Trespassing Wormwood

Steve and I have returned to our haunts after almost a year. It has been an interesting experience for me: having become something of an outsider in this previously local place, I have a feeling my perspective is shifting. It’s hard to say what exactly it means in terms of my attention. But Wormwood has become little more exotic, little more precious. This is why I am here on my one and only day back in London. Not at Tate, not in Hampstead, but here, in this polluted and overlooked in-between place. And because of Steve, of course. We have a lot of fun exploring.

Today we retrace one of our usual routes: through Kensal Green Cemetery, across the Cargiant wilderness, joining the Grand Union Canal and then on towards the Wormwood Scrubs. It is reassuring to be back. We check on some of the landmarks: a wall that featured plants coming through cracks in the Disappearing Wormwood film is now painted white. Our mural by the “Cargiant Bridge” has a graffiti squiggle over some sections and a protective fencing over others. There is a looming sense of its fate coming to a close. Steve snatches a rounded piece home with him.

In the tunnel passage where I once filmed Steve trying to commit, rather reluctantly, a small act of vandalism with a pot of white paint, we find a trace of the brush strokes on the floor.

We pass the Cargiant and head towards the canal. I film a man with an eclectic selection of junk who calls to me enthusiastically. Steve initiates a chat with a young man in a cafe which in the past has always been closed when we passed. Today it is actually open, fighting vigorously to survive in the midst of this fevered transformation of Wormwood towards an idea of middle class. They serve Steve oat milk with chocolate.

We cross the canal bridge and once again we are greeted by the familiar view of the expansive and vast field of railways, assembled of countless tracks most of which are covered by trains. We watched this being built over the years. Now some gaps have appeared as the trains are being utilised to carry passengers along the new Elizabeth line, which has literally just opened two days before.

The Wormwood of the previous years is still very much here – a criss crossing of wires, footpaths, industrial wasteland and wild, beautiful nature all locked in a kind of dance, rhythms of back and forth, squiggle here and wire there, high note of wild weed and rustling bell of a rusting can wrestling together gently in a tightening embrace.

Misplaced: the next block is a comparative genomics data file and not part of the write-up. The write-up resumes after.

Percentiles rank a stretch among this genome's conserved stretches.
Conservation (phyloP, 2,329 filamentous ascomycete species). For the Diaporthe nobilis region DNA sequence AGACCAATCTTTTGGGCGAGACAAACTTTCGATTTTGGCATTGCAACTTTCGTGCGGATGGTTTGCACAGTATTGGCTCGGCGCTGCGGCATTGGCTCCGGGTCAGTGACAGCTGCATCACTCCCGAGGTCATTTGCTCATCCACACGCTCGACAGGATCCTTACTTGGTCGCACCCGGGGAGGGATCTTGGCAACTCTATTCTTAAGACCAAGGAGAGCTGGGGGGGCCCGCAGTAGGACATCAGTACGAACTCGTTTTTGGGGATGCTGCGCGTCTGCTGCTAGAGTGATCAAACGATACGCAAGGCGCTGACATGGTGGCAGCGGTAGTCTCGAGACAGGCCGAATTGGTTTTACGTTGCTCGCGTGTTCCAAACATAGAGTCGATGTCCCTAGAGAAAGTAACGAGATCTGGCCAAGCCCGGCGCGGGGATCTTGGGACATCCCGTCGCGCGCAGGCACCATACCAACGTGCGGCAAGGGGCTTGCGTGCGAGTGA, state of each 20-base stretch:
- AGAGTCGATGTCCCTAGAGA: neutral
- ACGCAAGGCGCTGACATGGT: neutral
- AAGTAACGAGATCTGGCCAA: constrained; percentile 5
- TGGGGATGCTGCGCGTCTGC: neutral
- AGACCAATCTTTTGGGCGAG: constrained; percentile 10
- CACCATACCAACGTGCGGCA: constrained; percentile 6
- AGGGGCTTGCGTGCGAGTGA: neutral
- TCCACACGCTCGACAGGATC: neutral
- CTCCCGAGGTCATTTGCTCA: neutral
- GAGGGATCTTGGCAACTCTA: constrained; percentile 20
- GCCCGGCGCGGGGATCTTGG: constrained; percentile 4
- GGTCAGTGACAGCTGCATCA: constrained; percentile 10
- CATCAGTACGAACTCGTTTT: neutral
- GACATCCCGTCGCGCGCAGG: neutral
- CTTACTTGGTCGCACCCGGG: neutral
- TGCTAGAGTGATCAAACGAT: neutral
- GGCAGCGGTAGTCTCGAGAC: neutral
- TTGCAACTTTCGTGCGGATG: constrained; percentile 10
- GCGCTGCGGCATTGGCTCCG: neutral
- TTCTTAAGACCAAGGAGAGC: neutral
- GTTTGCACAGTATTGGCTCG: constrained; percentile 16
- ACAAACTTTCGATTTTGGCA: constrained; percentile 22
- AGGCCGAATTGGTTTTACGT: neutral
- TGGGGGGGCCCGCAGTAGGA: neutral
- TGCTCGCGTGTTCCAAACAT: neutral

I enjoy this layering of histories, even more so now that our own personal ones have become intertwined with this area. We have memories here that we can revisit, small marks of our present and we have mementoes and souvenirs in a form of films, frottage and gathered objects. We have been meeting here for 7 years already, Steve and I, and that is a significant amount of time.

Despite the cycle of seasons, which repeat, there is a race towards the future. Being away from London now, I am struck by this forward propelling, relentless energy, the sheer amount of people, the manic force that drives this aspiration that cannot allow land to sit still, but needs to harness it and monitise it.

After our cafe experience we walk down towards Wormwood scrubs and have a strange encounter with some guards, who do not speak English, but seem agitated by our presence. They want to know what we are doing, even through we are only walking by on a public road. We stop and try and explain but get nowhere.

Bit later, already in the Scrubs, I realise that my camera stopped filming. There is a gap instead of the footage I hoped to capture.

The video that is missing would have shown fences with various circular and rectangular openings, like windows, framing the developments behind the protective walls. These windows are an interesting concept to me. You can see one in this photo below. A kind of framing, a screen behind which views of transformation are unfolding. These windows allow us to glimpse, but we cannot enter. The view is framed and distant. Wormwood is no longer free to touch.

This was one of the first discussions Steve and I had, in 2015, when we first met and decided to film. The fact that this liminal industrial corner of London gave us a sense of freedom, we could become lost and anonymous while feeling affinity to the place which let us be. With each new structure and train line added, as the money is pouring in and people and corporations are beginning to exercise their ownership over it, we too are being transformed: from romantic flaneurs to trespassers.

The great expanse of Wormwood scrubs is till stretching gloriously in all directions, even though a section has been gnawed away by a new development. We can still cling onto our illusion of freedom here, for a while longer.

It all feels good and slightly sinister on this warm sunny day, on an open green plane stretching freely and mockingly in between the infamous prison where lives are incarcerated and the fenced-off mysterious developments shrouded behind long green fences. We are still defiantly free in Wormwood.

Disappearing Wormwood (2020), will be shown as part of Chiara Ambrosio’s Raft: A fragile display programme at the Horse Hospital on Sunday 26th June. Check out the programme here:

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